The Minister for the Cabinet Office, Francis Maude, says that the scale of waste uncovered by Sir Philip Green in his report is “staggering”.
This is a bit of posturing, though. Even before Green’s report was commissioned Maude knew how bad things were. He was told by Nigel Smith, the outgoing Chief Executive of the Office of Government Commerce which is part of the Cabinet Office.
Smith went public with his concerns at the Smartgov conference on 15 June 2010 when he said that there are 44,000 buying organisations in the public sector which buy “roughly the same things, or similar things, in basic commodity categories” such as IT and office supplies.
Up to £220bn a year - nearly a third of everything government spends - is on procurement.
Smith said there was “massive duplication, tendering costs on suppliers, and a loss of value due to true aggregation and spend commitment.”
He added: “Visibility of government-aggregated requirements of demand is poor, with suppliers having little forward look of opportunity to tender and offer innovative solutions for required outcomes.
“Contract management with supplier relationship management is inconsistent, with too little attention paid to continuous improvement and benefits capture within contract.
“The opportunity to improve outcomes and efficiency gains should not be constrained
by contract terms and innovations should not stop at the point of contract signature."
I asked Smith at the time what could be done if permanent secretaries were reluctant to see their empires shrink too much. Would mandating change force them to shrink and eliminate inefficiencies?
He replied that the best time to have business change is when you have serious difficulties.
You have the ministerial will to do it? I asked.
“Absolute ministerial backing to do it. If we miss this opportunity we need shooting.”
My full interview with Nigel Smith and government CIOs, including the overall government CIO John Suffolk, is in a paper on tackling waste I wrote for software company Erudine.
The paper highlights the gap in control between the Cabinet Office - which has known about the extent of inefficiencies for years - and the departmental heads. The paper asks whether the Cabinet Office can force Sir Humphrey to act, through mandating structural change.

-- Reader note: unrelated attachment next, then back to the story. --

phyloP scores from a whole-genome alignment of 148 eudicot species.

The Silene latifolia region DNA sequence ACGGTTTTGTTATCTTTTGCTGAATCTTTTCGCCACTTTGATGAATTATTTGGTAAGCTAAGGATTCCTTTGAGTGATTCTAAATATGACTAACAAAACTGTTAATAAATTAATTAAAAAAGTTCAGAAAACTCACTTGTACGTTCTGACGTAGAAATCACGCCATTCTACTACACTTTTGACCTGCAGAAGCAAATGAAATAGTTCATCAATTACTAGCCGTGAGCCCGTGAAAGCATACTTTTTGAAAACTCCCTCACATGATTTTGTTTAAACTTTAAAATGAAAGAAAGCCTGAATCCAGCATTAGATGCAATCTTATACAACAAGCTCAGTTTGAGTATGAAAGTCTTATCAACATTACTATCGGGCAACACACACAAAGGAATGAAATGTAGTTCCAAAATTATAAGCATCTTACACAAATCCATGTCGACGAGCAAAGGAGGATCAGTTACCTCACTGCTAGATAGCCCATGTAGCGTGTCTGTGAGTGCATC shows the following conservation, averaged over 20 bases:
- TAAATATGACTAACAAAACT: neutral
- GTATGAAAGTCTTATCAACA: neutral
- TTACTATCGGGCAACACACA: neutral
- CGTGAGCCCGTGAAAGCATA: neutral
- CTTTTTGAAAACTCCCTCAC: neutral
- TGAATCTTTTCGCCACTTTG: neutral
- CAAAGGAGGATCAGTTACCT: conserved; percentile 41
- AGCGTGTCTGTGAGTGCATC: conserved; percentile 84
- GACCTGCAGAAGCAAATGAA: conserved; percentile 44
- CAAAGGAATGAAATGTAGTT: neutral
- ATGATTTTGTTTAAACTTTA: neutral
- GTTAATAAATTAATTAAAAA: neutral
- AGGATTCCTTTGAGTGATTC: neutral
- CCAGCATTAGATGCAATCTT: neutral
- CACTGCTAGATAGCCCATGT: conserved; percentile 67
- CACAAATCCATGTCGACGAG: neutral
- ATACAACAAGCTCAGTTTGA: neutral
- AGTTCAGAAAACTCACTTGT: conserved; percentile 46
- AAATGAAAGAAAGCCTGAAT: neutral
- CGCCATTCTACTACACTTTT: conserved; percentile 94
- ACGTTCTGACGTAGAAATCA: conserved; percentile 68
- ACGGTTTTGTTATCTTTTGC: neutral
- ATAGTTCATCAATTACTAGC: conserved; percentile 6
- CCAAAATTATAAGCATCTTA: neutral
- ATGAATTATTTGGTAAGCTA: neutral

Sir Philip’s report, which is due to be published later today, is unlikely to say much that's new. But it may strengthen the will to the Cabinet Office to force through change.
The warning from history, though, is not to introduce changes that the big suppliers have been lobbying for: that would risk a new series of government IT disasters.
The answer surely is to keep it simple: simplify and standardise business processes - then support them with simplified standardised IT.
As an example of what can be saved, Chris Chant, the former CIO at DEFRA and now
CIO at the Olympic Executive, has said it will be possible to use open-source office
software and buy laptops for widespread departmental use at about £200 each.
In the past Gartner has put the benchmark figure for a networked departmental
desktop at £2,500. If millions of civil and public servants used £200 laptops, those
savings alone would run into hundreds of millions of pounds a year.
In the Yes Minister programme "Doing the Honours", the minister Hacker suggests withholding honours from heads of department unless they make efficiency savings. [Knighthoods are usually given automatically to, for example, chief executives at the Department of Health.]
Hacker: I'm not going to approve any honour to any civil servant in this department who hasn't earned it.
Sir Humphrey: What do you mean 'earned it'?
Hacker: I mean "earned it". Done something to deserve it.
Sir Humphrey: [indignantly] But that's unheard of.
Time to be brave minister - my paper on tackling waste